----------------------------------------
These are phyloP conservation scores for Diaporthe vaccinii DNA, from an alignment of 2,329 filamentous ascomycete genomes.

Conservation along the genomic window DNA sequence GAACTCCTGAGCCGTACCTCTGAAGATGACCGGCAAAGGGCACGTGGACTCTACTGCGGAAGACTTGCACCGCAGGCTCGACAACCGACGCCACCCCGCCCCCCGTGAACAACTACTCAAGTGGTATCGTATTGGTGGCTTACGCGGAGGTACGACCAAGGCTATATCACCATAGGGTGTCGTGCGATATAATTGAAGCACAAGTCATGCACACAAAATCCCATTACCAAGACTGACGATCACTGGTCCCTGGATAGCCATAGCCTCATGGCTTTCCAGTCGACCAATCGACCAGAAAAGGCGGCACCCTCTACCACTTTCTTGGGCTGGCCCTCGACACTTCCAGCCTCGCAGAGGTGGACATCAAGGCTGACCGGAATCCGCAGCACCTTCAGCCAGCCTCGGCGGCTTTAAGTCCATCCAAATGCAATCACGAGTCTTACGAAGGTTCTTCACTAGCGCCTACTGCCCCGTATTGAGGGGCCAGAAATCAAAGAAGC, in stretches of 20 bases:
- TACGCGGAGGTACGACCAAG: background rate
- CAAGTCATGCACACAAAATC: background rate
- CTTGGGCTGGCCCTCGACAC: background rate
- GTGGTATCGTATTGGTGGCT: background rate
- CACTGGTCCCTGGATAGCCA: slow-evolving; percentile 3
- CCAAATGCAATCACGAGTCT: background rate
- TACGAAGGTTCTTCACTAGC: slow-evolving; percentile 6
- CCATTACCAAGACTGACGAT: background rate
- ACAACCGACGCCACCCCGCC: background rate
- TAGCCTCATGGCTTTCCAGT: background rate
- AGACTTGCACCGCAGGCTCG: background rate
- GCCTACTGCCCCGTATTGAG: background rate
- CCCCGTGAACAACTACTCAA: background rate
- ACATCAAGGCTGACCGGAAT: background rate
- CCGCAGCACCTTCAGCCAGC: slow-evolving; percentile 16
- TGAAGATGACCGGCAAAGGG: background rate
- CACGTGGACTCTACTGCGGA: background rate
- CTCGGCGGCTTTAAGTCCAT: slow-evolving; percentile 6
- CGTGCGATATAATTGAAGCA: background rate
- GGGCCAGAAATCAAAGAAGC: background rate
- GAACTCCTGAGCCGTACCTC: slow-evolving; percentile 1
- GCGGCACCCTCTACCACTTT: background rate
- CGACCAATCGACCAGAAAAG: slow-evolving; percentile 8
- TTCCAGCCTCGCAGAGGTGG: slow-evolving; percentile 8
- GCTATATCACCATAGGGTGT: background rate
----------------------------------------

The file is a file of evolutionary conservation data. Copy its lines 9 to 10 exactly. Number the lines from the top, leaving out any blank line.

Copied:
- TACGAAGGTTCTTCACTAGC: slow-evolving; percentile 6
- CCATTACCAAGACTGACGAT: background rate